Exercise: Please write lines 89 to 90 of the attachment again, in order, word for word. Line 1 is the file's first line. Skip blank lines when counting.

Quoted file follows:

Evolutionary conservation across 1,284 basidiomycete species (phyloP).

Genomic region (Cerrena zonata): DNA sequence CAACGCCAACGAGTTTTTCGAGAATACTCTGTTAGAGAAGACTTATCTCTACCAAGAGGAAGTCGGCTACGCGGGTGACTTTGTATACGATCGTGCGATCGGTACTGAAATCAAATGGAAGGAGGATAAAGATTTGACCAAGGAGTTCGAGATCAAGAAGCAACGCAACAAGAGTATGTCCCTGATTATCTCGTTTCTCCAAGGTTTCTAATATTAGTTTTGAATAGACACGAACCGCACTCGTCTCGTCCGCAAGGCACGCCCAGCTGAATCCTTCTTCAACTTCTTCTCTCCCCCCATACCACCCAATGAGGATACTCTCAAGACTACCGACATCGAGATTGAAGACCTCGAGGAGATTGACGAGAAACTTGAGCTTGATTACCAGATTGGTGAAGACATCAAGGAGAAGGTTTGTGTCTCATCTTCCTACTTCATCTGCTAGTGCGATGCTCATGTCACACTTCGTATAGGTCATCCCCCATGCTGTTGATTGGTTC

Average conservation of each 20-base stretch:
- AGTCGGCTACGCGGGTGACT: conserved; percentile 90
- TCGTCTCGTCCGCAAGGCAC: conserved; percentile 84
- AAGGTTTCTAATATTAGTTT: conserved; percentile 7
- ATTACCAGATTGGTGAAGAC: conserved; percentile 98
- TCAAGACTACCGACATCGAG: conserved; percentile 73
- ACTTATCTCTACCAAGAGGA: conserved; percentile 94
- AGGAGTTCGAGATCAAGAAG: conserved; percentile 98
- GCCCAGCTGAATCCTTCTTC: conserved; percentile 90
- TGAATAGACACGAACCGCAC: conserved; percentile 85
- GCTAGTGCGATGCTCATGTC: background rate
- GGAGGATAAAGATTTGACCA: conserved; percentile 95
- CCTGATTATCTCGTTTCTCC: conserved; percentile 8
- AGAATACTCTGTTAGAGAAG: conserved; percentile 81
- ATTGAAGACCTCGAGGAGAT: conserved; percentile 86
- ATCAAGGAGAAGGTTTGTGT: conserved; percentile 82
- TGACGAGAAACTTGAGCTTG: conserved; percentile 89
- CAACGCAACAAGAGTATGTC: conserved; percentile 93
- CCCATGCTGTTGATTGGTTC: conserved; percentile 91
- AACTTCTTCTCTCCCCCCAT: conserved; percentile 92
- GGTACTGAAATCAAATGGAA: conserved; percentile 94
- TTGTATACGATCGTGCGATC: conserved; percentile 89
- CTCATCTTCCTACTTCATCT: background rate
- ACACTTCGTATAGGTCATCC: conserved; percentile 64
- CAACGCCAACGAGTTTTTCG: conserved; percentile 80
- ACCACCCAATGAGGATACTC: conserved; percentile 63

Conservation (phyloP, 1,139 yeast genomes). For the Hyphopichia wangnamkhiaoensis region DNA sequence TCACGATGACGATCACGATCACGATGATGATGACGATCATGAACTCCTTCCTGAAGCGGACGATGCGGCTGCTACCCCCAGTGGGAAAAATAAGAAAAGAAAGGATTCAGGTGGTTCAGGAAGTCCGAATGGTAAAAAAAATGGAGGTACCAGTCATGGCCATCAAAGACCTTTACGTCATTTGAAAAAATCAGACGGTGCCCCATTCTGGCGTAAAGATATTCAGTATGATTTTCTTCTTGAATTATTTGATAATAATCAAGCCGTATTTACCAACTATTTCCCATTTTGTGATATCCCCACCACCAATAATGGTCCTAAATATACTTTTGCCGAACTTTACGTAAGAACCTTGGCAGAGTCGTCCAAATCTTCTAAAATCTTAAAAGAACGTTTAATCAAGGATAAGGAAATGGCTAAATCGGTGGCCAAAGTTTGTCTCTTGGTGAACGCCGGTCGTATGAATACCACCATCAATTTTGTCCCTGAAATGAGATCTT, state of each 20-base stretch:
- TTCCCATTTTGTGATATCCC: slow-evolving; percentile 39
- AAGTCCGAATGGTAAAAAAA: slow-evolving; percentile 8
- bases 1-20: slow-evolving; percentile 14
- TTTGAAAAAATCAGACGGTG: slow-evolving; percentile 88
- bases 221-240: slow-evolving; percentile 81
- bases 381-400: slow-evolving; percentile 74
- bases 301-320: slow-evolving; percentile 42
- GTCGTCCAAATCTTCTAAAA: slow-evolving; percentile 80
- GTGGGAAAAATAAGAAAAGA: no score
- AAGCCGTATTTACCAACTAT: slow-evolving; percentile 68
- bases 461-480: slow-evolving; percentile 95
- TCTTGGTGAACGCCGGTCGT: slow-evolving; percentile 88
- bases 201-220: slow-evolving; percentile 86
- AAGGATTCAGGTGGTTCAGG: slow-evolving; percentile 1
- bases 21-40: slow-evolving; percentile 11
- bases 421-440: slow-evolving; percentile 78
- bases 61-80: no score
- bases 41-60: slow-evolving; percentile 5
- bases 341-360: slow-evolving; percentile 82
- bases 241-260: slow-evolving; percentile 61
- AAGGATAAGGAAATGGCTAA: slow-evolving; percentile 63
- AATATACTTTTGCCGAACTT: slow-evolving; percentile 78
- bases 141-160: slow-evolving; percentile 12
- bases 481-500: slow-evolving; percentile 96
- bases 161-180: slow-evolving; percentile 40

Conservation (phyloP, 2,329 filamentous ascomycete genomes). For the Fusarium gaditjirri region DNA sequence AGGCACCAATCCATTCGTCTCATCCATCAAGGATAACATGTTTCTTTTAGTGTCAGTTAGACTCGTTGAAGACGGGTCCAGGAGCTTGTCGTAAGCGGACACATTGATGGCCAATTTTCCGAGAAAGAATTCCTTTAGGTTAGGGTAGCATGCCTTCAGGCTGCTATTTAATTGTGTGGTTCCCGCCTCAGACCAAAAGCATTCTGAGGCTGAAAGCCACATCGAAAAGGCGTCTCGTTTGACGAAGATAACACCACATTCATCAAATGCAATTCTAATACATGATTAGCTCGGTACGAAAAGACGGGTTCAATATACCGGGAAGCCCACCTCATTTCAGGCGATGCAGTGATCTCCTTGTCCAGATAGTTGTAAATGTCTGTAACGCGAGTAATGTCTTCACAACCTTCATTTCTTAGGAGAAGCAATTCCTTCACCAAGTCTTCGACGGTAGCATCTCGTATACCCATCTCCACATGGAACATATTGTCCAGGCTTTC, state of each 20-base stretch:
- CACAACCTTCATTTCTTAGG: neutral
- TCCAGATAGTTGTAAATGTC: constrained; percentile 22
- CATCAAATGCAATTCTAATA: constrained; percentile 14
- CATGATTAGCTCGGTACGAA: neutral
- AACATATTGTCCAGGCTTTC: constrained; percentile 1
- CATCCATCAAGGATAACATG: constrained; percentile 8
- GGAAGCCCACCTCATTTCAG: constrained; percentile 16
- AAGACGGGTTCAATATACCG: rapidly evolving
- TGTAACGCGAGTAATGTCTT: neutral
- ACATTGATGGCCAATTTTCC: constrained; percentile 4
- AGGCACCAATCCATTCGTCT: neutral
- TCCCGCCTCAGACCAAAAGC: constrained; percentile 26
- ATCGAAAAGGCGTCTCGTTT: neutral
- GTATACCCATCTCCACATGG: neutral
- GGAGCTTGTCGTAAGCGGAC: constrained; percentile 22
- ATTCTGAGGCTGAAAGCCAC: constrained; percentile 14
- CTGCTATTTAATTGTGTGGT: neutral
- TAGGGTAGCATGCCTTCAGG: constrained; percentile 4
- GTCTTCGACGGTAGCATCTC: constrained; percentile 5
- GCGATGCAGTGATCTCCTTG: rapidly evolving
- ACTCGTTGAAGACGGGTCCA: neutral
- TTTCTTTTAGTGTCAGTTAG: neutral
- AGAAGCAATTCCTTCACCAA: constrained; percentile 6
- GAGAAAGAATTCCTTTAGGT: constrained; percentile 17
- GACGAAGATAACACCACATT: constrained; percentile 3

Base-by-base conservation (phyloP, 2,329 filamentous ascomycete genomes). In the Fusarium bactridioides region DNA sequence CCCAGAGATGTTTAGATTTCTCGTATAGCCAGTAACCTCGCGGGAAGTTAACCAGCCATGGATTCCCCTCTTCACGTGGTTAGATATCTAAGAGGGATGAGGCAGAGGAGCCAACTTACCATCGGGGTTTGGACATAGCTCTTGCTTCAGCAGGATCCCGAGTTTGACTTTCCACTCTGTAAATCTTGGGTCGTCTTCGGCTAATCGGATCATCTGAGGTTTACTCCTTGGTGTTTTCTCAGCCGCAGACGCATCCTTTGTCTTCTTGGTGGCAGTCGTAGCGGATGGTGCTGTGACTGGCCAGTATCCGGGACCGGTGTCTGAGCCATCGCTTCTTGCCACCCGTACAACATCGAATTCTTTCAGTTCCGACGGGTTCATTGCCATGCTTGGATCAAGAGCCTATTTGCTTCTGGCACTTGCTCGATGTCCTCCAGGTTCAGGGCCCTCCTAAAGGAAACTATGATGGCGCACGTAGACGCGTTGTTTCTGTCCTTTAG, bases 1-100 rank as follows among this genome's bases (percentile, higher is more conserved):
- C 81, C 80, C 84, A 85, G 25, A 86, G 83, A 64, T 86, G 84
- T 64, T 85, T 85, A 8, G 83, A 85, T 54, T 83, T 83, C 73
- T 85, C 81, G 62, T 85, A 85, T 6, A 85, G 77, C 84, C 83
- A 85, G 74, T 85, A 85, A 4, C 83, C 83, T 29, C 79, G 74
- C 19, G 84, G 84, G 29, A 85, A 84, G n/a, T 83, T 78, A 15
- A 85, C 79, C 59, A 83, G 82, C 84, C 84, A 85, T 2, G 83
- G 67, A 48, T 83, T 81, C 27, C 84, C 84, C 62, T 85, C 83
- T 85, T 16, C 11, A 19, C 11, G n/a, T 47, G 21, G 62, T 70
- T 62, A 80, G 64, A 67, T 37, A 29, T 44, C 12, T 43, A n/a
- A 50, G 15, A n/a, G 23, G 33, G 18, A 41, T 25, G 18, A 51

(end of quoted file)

- T 85, T 16, C 11, A 19, C 11, G n/a, T 47, G 21, G 62, T 70
- T 62, A 80, G 64, A 67, T 37, A 29, T 44, C 12, T 43, A n/a